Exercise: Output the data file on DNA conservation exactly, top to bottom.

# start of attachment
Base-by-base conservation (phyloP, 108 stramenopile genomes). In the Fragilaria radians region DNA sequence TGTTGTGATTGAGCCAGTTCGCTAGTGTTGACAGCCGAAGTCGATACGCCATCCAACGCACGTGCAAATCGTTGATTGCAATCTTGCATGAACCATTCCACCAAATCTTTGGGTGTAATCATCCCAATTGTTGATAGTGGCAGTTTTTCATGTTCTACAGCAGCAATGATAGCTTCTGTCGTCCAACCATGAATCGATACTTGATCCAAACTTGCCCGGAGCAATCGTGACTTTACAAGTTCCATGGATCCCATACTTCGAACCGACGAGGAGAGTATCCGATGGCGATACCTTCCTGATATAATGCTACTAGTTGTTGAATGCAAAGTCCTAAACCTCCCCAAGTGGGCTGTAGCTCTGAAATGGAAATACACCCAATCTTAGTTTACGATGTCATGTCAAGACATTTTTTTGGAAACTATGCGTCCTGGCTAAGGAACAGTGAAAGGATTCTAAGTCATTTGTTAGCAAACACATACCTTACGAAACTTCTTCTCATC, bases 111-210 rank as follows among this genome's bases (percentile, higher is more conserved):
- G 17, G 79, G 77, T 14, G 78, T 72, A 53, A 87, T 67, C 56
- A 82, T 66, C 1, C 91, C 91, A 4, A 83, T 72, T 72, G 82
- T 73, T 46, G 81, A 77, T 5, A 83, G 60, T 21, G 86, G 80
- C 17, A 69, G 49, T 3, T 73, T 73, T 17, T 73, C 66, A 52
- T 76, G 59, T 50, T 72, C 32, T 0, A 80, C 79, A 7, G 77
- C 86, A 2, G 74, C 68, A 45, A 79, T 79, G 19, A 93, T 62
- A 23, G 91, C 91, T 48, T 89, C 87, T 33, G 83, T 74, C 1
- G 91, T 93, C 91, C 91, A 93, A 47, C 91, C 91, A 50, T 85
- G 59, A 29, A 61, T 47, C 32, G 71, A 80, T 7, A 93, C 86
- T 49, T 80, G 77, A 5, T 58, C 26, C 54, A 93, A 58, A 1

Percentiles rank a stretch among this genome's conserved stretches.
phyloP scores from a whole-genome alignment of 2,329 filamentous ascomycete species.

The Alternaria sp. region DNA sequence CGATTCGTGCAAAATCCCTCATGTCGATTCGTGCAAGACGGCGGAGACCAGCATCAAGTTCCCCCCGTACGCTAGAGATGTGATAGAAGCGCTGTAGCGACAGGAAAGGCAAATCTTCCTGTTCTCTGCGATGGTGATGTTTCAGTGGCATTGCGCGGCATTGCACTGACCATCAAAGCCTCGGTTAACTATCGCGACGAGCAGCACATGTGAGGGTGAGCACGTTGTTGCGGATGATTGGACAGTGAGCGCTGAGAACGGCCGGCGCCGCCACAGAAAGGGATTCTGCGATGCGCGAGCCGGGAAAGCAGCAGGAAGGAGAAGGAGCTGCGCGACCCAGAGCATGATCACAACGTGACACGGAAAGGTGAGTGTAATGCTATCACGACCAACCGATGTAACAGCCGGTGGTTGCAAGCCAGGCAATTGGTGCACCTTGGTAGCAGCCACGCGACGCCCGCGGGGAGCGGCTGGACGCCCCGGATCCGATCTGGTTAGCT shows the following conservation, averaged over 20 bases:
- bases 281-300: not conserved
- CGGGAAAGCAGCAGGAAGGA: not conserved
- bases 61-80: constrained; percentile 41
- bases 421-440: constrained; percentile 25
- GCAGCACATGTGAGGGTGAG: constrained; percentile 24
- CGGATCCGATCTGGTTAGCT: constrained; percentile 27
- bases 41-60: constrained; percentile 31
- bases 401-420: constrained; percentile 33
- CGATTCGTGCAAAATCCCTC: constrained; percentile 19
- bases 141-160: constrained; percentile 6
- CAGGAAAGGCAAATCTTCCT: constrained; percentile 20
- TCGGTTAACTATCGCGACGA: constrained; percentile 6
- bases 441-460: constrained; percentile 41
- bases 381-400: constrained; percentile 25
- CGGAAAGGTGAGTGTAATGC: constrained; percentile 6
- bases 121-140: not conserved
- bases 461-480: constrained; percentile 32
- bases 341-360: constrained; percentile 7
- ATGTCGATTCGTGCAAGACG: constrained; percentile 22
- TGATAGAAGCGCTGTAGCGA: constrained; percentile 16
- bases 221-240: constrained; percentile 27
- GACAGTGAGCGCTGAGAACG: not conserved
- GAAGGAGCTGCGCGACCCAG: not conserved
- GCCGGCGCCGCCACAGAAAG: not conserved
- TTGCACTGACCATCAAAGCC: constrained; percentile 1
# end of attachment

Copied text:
Base-by-base conservation (phyloP, 108 stramenopile genomes). In the Fragilaria radians region DNA sequence TGTTGTGATTGAGCCAGTTCGCTAGTGTTGACAGCCGAAGTCGATACGCCATCCAACGCACGTGCAAATCGTTGATTGCAATCTTGCATGAACCATTCCACCAAATCTTTGGGTGTAATCATCCCAATTGTTGATAGTGGCAGTTTTTCATGTTCTACAGCAGCAATGATAGCTTCTGTCGTCCAACCATGAATCGATACTTGATCCAAACTTGCCCGGAGCAATCGTGACTTTACAAGTTCCATGGATCCCATACTTCGAACCGACGAGGAGAGTATCCGATGGCGATACCTTCCTGATATAATGCTACTAGTTGTTGAATGCAAAGTCCTAAACCTCCCCAAGTGGGCTGTAGCTCTGAAATGGAAATACACCCAATCTTAGTTTACGATGTCATGTCAAGACATTTTTTTGGAAACTATGCGTCCTGGCTAAGGAACAGTGAAAGGATTCTAAGTCATTTGTTAGCAAACACATACCTTACGAAACTTCTTCTCATC, bases 111-210 rank as follows among this genome's bases (percentile, higher is more conserved):
- G 17, G 79, G 77, T 14, G 78, T 72, A 53, A 87, T 67, C 56
- A 82, T 66, C 1, C 91, C 91, A 4, A 83, T 72, T 72, G 82
- T 73, T 46, G 81, A 77, T 5, A 83, G 60, T 21, G 86, G 80
- C 17, A 69, G 49, T 3, T 73, T 73, T 17, T 73, C 66, A 52
- T 76, G 59, T 50, T 72, C 32, T 0, A 80, C 79, A 7, G 77
- C 86, A 2, G 74, C 68, A 45, A 79, T 79, G 19, A 93, T 62
- A 23, G 91, C 91, T 48, T 89, C 87, T 33, G 83, T 74, C 1
- G 91, T 93, C 91, C 91, A 93, A 47, C 91, C 91, A 50, T 85
- G 59, A 29, A 61, T 47, C 32, G 71, A 80, T 7, A 93, C 86
- T 49, T 80, G 77, A 5, T 58, C 26, C 54, A 93, A 58, A 1

Percentiles rank a stretch among this genome's conserved stretches.
phyloP scores from a whole-genome alignment of 2,329 filamentous ascomycete species.

The Alternaria sp. region DNA sequence CGATTCGTGCAAAATCCCTCATGTCGATTCGTGCAAGACGGCGGAGACCAGCATCAAGTTCCCCCCGTACGCTAGAGATGTGATAGAAGCGCTGTAGCGACAGGAAAGGCAAATCTTCCTGTTCTCTGCGATGGTGATGTTTCAGTGGCATTGCGCGGCATTGCACTGACCATCAAAGCCTCGGTTAACTATCGCGACGAGCAGCACATGTGAGGGTGAGCACGTTGTTGCGGATGATTGGACAGTGAGCGCTGAGAACGGCCGGCGCCGCCACAGAAAGGGATTCTGCGATGCGCGAGCCGGGAAAGCAGCAGGAAGGAGAAGGAGCTGCGCGACCCAGAGCATGATCACAACGTGACACGGAAAGGTGAGTGTAATGCTATCACGACCAACCGATGTAACAGCCGGTGGTTGCAAGCCAGGCAATTGGTGCACCTTGGTAGCAGCCACGCGACGCCCGCGGGGAGCGGCTGGACGCCCCGGATCCGATCTGGTTAGCT shows the following conservation, averaged over 20 bases:
- bases 281-300: not conserved
- CGGGAAAGCAGCAGGAAGGA: not conserved
- bases 61-80: constrained; percentile 41
- bases 421-440: constrained; percentile 25
- GCAGCACATGTGAGGGTGAG: constrained; percentile 24
- CGGATCCGATCTGGTTAGCT: constrained; percentile 27
- bases 41-60: constrained; percentile 31
- bases 401-420: constrained; percentile 33
- CGATTCGTGCAAAATCCCTC: constrained; percentile 19
- bases 141-160: constrained; percentile 6
- CAGGAAAGGCAAATCTTCCT: constrained; percentile 20
- TCGGTTAACTATCGCGACGA: constrained; percentile 6
- bases 441-460: constrained; percentile 41
- bases 381-400: constrained; percentile 25
- CGGAAAGGTGAGTGTAATGC: constrained; percentile 6
- bases 121-140: not conserved
- bases 461-480: constrained; percentile 32
- bases 341-360: constrained; percentile 7
- ATGTCGATTCGTGCAAGACG: constrained; percentile 22
- TGATAGAAGCGCTGTAGCGA: constrained; percentile 16
- bases 221-240: constrained; percentile 27
- GACAGTGAGCGCTGAGAACG: not conserved
- GAAGGAGCTGCGCGACCCAG: not conserved
- GCCGGCGCCGCCACAGAAAG: not conserved
- TTGCACTGACCATCAAAGCC: constrained; percentile 1